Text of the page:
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SB Nation Reacts: Fans divided on NBA’s handling of COVID breakout across the league

There’s no majority in this week’s poll.

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NBA: Oklahoma City Thunder at Utah Jazz Chris Nicoll-USA TODAY Sports

Welcome to SB Nation Reacts, a survey of fans across the NBA. Each week, we send out questions to the most plugged in Philadelphia 76ers fans, and fans across the country. Sign up here to join Reacts.

In recent weeks, waves of NBA players have entered the league’s health and safety protocols. The absences are swelling so significantly that various games have been canceled because teams don’t have the minimum number of players available to actually play.

The sentiment from fans about how the NBA has dealt with all of this is, well, mixed.

In this week’s SB Nation Reacts, 40 percent of voters want the league to play as many games as possible, while another 38 percent want to pause games for 10 days and the final 12 percent think the season should be outright suspended.

My feelings toward the NBA’s handling of all this is not mixed whatsoever. I think the league has done an atrocious job and is risking public health by continuing to play these games as COVID rages across the country. And when I say “the league,” I mean everyone with decision-making power. I’m aware the NBPA agrees to these terms and the players want to play games. But the NBA is much more than just players, coaches, executives, etc.

There are thousands of underpaid workers across the country who help make games possible every night and have little to no say in these games continuing to happen or the shaping of the league’s safety protocols. Many of them do not have the financial security or living situation to simply miss work, quarantine and deal with contracting COVID — not that I’m saying players and coaches do either.

Yes, these workers must be vaccinated, but that doesn’t mean they’re not at risk, nor should the bar for “risk” be hospitalization or serious health setbacks — especially because so many of the long-term effects of this virus remain unknown.

They shouldn’t have to risk their health to work and be financially stable to afford basic human necessities. That’s not a dilemma confined to the NBA, but a widespread one stemming from the capitalism’s unsavory drive to value profit over humanity. The NBA is merely the organization in question here.

Earlier this week, commissioner Adam Silver said the NBA does not intend to pause the season and that everyone must “learn to live with” the virus. Learning to live with the virus doesn’t mean predominantly acting as though it doesn’t exist and enacting milquetoast policies to “combat” COVID. Learning to live with the virus means changing protocols, procedures and how we act in the name of public health because there’s a pandemic still happening.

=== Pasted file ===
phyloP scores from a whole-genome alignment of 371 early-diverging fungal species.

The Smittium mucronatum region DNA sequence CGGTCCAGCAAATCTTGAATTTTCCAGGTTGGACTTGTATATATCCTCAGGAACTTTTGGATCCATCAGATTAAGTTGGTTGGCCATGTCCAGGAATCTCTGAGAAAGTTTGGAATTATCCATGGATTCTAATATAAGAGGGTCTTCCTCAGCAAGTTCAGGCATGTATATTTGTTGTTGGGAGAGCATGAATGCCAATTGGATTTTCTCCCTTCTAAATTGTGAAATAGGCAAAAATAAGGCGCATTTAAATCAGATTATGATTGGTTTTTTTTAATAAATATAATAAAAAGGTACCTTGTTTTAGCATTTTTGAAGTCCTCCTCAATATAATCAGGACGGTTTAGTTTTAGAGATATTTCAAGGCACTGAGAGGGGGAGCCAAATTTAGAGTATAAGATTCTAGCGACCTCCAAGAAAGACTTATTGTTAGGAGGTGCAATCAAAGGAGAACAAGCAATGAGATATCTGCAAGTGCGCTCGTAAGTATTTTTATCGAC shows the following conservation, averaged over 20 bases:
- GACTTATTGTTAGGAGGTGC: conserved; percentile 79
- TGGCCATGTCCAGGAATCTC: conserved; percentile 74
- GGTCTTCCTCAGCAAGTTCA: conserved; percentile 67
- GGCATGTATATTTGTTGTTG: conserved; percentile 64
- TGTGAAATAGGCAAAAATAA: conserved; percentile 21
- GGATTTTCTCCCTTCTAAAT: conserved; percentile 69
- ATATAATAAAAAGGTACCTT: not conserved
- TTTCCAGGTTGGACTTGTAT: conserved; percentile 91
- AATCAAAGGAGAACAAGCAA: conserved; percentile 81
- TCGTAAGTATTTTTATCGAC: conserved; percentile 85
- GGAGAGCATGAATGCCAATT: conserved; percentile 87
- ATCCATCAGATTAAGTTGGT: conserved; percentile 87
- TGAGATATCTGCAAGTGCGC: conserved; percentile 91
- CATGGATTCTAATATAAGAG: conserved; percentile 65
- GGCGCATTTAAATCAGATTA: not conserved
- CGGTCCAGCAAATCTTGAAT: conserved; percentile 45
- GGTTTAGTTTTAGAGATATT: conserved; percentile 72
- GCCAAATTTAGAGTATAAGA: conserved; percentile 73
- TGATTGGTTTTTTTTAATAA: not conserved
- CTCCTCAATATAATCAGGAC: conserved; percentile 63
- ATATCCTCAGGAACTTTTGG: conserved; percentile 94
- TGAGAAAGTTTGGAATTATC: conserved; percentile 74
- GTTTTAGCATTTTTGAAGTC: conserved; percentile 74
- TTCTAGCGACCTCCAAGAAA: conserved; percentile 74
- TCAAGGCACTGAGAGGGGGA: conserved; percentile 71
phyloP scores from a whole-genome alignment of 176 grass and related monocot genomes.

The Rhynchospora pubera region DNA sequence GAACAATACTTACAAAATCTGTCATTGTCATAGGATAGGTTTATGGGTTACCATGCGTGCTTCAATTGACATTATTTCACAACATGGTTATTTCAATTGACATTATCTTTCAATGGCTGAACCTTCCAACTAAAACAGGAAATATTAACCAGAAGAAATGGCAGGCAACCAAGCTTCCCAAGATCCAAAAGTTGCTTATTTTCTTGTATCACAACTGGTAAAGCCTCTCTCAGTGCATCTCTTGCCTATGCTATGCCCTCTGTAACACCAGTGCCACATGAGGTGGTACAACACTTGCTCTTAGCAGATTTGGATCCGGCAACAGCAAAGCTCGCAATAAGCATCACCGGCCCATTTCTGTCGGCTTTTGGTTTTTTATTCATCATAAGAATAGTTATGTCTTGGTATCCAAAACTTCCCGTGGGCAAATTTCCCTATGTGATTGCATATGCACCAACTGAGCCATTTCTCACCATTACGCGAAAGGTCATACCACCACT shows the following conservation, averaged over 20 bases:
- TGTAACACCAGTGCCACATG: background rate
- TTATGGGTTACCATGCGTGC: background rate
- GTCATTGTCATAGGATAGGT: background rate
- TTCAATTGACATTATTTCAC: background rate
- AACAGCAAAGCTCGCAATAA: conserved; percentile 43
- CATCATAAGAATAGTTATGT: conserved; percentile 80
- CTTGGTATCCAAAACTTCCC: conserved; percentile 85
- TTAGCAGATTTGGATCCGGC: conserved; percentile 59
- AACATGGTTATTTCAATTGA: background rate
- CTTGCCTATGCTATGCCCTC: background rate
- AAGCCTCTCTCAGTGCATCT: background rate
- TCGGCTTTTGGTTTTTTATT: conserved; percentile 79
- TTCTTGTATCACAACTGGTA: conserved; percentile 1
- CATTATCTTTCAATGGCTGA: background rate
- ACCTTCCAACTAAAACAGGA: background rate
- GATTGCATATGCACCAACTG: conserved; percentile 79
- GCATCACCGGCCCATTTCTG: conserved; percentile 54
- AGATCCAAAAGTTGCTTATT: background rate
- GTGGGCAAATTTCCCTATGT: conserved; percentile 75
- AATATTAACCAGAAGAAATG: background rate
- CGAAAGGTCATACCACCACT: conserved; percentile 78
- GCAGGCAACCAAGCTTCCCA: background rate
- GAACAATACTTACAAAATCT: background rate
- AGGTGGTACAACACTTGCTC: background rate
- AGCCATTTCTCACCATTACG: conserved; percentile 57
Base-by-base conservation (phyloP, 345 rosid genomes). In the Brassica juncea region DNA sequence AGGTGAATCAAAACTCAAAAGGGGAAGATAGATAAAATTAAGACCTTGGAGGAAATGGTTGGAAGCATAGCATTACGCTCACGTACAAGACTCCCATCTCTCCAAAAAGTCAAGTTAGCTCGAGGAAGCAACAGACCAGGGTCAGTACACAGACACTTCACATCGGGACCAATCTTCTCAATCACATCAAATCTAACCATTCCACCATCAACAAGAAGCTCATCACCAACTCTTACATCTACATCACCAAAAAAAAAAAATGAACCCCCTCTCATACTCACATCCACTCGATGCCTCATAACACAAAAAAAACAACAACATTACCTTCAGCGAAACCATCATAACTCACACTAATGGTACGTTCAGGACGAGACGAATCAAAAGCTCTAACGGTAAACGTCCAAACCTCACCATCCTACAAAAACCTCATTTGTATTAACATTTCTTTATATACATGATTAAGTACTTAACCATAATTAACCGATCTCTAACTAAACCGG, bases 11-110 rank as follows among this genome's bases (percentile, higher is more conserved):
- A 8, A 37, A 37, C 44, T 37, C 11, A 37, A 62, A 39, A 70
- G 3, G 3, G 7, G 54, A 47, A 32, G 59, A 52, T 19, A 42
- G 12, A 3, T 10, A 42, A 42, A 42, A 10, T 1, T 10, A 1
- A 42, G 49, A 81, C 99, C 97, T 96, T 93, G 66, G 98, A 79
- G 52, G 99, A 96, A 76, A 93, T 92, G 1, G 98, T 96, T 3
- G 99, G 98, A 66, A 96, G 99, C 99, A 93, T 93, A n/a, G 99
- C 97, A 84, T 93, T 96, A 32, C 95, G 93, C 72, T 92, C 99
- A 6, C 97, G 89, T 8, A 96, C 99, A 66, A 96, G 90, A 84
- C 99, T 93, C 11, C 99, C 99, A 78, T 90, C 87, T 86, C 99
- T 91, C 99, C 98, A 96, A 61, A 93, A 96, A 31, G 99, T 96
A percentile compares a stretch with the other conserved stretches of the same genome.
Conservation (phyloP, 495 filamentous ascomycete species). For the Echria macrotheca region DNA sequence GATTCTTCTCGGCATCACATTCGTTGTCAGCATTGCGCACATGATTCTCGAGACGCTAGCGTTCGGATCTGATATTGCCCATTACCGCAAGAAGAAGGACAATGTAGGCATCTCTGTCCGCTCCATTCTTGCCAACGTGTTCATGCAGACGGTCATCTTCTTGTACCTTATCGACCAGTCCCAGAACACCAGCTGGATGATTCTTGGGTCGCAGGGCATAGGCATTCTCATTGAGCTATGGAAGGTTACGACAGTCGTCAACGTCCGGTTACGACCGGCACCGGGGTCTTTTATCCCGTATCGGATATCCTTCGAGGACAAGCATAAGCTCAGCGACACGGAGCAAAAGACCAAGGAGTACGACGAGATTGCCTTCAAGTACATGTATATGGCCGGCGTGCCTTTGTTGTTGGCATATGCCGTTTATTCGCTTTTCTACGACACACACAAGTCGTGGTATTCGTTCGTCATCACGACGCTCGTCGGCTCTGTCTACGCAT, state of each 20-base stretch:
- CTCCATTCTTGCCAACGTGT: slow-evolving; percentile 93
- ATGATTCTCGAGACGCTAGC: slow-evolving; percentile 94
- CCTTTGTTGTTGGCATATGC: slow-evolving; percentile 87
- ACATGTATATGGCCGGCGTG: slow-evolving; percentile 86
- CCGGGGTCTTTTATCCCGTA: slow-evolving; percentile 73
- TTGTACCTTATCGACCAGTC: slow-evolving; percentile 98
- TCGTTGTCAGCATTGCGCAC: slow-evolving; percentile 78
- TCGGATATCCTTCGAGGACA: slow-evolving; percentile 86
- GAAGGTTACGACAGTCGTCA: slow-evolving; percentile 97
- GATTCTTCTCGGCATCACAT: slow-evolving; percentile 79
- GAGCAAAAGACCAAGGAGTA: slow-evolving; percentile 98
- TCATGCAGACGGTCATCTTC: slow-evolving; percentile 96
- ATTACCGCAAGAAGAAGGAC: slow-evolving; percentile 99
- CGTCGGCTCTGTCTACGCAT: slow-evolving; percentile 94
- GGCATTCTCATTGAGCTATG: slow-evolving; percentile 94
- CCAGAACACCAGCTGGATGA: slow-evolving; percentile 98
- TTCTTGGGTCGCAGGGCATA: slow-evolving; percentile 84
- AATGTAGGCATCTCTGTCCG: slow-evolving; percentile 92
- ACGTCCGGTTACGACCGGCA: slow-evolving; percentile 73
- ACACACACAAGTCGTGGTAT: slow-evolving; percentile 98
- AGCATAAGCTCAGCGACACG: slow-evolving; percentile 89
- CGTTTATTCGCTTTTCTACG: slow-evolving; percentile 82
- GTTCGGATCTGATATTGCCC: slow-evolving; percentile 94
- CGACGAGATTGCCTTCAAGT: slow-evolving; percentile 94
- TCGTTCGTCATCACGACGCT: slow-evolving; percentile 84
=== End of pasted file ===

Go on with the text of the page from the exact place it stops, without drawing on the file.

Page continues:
Silver and the NBA’s behavior and comments imply the former when the latter is what’s best for everyone’s safety.

A controlled environment, such as the Orlando Bubble in 2019-20, seems like the safest solution to ensure games continue on without COVID sweeping across the entire league. I understand that situation was challenging on everyone involved, but playing an indoor contact sport during a pandemic requires everyone to make some concessions to promote general well-being.

I also think broadening who’s allowed in the bubble — a la family or other pre-approved members from the start — could help alleviate some of the mental strain and isolation the bubble produced, according to those who endured it.

If the bubble isn’t the solution, find other ways to operate with the betterment of everyone in mind rather than focusing on the wishes of those in power. Perhaps we limit fan attendance. Maybe we bring back daily testing for everyone, including vaccinated players. I’d hastily endorse both moves.

Amend the current situation that’s hampering so many people. Heightened protocols may be an inconvenience, but again, you have to compromise if you’re trying to play an indoor contact sport amid a pandemic.

The NBA is a business. Those who benefit most from its revenue are often interested in the financial gains ahead of the dignity of people. That’s not new, nor a surprise. I don’t expect the NBA to suspend the season, nor do I expect the Bubble to happen again.

*If the NBA supsended the season, I’d advocate it continue to pay all the employees I just mentioned concern for earlier. I know that would never happen, but they’re also not suspending the season, so it’s a moot point altogether.*

That doesn’t mean what they’re doing isn’t dehumanizing, wrong or should skirt criticism. The last few weeks have been incredibly frustrating and disheartening, even if unsurprising. I wish the NBA would do better, but I know it won’t and that’s shameful.

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